With no context and with no other perspective, we have no idea what to make of the anything. We don't know if something is a masterpiece or something I just painted. It may look simple and unimpressive.
If you saw an isolated piece, say a two inch square of what looked like a bunch of brown and tan blotches in an art gallery, how much would you pay for it? Oh sure, if it matches your couch and rug, the value increases a little bit. But there is nothing special about it.
Without the context of the rest of the picture, you'll never know if it is actually part of something special or just a bunch of blotches.
If you think of business as a work of art, your employees are the artists. And while each one may be working on something simple and incomplete, the beauty of your business comes out when all of those pieces fit together.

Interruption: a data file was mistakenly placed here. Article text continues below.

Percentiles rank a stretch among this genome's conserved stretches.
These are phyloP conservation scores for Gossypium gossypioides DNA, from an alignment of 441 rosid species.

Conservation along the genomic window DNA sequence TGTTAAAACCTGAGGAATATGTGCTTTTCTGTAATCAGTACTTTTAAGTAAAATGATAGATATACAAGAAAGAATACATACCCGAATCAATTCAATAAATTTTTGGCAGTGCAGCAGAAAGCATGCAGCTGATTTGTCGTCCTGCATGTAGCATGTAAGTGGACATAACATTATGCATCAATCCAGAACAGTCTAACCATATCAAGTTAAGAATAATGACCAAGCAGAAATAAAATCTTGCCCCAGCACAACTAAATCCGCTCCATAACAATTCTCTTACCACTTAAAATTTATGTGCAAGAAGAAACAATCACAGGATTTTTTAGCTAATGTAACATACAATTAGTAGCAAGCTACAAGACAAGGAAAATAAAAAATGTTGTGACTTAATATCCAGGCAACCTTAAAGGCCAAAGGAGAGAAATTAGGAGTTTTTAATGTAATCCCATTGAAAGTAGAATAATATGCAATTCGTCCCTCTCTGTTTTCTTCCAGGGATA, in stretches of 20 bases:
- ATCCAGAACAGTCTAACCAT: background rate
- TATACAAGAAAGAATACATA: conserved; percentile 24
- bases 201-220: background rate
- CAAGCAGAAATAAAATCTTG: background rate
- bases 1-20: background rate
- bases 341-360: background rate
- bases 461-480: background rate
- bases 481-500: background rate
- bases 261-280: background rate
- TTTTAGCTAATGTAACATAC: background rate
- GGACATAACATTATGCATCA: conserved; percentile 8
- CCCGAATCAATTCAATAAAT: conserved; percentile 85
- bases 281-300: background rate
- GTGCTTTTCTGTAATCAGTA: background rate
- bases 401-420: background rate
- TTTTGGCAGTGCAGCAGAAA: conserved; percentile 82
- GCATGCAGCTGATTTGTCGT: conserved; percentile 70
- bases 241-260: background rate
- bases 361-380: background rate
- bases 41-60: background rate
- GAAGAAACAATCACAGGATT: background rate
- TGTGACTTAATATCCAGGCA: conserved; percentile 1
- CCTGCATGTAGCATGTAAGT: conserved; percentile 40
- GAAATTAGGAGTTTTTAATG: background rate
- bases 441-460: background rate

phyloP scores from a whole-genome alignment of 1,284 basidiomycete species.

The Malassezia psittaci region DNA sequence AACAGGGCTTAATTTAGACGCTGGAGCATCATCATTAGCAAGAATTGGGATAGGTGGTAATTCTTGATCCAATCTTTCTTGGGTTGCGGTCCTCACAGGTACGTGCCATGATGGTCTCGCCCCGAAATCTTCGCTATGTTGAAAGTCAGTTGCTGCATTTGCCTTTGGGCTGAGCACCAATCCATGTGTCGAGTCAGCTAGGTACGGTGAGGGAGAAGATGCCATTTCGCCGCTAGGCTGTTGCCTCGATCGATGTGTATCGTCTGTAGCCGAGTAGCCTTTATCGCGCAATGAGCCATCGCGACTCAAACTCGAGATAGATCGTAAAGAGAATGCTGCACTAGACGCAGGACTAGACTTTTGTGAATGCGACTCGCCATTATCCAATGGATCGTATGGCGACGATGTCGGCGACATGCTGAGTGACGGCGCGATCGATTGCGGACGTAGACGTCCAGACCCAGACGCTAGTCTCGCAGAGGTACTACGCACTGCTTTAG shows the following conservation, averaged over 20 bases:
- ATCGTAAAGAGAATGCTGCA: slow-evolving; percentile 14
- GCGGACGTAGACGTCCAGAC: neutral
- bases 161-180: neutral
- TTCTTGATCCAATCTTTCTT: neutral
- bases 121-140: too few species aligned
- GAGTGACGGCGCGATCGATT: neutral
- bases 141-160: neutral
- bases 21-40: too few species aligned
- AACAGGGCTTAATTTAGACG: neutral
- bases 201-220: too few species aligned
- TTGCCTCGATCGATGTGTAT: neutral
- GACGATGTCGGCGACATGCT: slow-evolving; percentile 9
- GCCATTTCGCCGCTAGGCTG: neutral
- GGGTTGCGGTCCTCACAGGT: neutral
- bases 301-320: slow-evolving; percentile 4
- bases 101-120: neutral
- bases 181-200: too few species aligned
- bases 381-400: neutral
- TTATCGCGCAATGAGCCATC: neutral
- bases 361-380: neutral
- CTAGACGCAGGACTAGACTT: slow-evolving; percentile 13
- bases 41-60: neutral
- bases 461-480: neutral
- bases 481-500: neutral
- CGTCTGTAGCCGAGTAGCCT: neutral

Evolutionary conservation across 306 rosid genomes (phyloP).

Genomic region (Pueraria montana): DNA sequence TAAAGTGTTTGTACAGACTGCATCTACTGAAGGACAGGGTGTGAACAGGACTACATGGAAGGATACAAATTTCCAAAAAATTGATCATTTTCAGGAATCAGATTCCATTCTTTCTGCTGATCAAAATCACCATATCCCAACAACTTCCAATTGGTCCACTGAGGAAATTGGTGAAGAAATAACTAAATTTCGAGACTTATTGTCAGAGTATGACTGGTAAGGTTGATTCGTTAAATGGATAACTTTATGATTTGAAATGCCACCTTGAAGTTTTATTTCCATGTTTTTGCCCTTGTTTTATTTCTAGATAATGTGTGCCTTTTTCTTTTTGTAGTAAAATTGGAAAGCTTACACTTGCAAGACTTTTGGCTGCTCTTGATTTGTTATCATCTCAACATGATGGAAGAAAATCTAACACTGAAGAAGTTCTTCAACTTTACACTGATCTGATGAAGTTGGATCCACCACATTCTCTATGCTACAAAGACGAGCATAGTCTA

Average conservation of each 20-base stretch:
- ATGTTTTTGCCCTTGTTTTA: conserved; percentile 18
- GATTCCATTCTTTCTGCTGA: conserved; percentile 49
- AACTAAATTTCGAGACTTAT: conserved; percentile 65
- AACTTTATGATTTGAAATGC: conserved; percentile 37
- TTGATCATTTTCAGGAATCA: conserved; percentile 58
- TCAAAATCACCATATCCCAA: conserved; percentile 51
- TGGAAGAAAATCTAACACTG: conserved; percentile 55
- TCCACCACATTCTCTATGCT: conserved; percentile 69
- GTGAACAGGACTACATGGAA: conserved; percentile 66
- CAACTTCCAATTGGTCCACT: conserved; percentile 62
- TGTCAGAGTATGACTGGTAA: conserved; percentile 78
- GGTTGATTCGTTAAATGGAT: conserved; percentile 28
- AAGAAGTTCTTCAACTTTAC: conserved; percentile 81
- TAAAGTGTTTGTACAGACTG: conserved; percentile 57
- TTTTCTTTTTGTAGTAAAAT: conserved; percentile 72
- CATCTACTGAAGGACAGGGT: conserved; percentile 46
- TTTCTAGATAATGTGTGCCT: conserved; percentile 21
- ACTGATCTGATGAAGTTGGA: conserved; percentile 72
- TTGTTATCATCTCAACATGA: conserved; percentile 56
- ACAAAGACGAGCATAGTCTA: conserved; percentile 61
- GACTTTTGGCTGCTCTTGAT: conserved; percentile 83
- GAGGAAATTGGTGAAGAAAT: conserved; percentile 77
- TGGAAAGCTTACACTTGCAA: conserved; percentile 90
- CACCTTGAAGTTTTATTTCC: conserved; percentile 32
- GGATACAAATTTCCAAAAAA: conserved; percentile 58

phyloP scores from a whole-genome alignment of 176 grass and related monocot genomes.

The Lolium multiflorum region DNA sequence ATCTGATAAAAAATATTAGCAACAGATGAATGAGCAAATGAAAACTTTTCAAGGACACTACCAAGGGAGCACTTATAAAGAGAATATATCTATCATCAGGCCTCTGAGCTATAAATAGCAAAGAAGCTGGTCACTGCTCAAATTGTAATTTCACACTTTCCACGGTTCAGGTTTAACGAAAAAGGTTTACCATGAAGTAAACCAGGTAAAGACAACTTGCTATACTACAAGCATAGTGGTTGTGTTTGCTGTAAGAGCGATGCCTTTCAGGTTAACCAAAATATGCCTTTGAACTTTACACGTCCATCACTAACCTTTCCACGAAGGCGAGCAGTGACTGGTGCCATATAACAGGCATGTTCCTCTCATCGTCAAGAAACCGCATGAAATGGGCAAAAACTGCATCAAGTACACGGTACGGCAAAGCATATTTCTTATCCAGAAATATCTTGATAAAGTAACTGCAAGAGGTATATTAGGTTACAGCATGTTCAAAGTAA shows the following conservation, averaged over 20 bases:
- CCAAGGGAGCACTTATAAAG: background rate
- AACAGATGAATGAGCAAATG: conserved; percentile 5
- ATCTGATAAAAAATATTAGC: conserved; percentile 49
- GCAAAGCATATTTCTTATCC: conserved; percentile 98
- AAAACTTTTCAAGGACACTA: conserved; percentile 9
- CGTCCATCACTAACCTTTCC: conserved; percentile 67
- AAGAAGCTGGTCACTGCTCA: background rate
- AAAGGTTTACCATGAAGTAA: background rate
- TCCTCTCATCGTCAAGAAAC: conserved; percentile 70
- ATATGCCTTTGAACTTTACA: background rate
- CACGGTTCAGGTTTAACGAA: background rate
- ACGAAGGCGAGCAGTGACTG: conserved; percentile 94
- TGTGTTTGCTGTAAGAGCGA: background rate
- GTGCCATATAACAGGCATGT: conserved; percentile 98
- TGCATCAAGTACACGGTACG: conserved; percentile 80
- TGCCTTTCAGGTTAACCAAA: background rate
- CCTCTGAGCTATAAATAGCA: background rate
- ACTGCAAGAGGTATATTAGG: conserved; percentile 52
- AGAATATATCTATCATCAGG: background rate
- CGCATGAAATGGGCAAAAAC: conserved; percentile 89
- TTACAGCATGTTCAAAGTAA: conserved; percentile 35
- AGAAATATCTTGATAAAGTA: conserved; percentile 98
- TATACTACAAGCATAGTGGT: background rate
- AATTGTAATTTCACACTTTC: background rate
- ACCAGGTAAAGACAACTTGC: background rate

Of course, the amazing part is how knowing the bigger picture makes all the difference. Say that unidentifiable piece was from the famous Mona Lisa. You would look at it and much more you understand its place in this masterpiece.
If your employee was working on that part of your masterpiece, they now know the pieces they have to blend and work with. They have to make sure the transition between the sky and her hairline is smooth and in sync with the rest. That the part in her hair transitions nicely into her face.
You could have a masterpiece and no one at your company would ever know if they didn't have that perspective.
Not only that, they would never have the ability to see what they are doing right or wrong so they lose a lot of natural feedback.
So now how important is perspective in context as it relates to employees?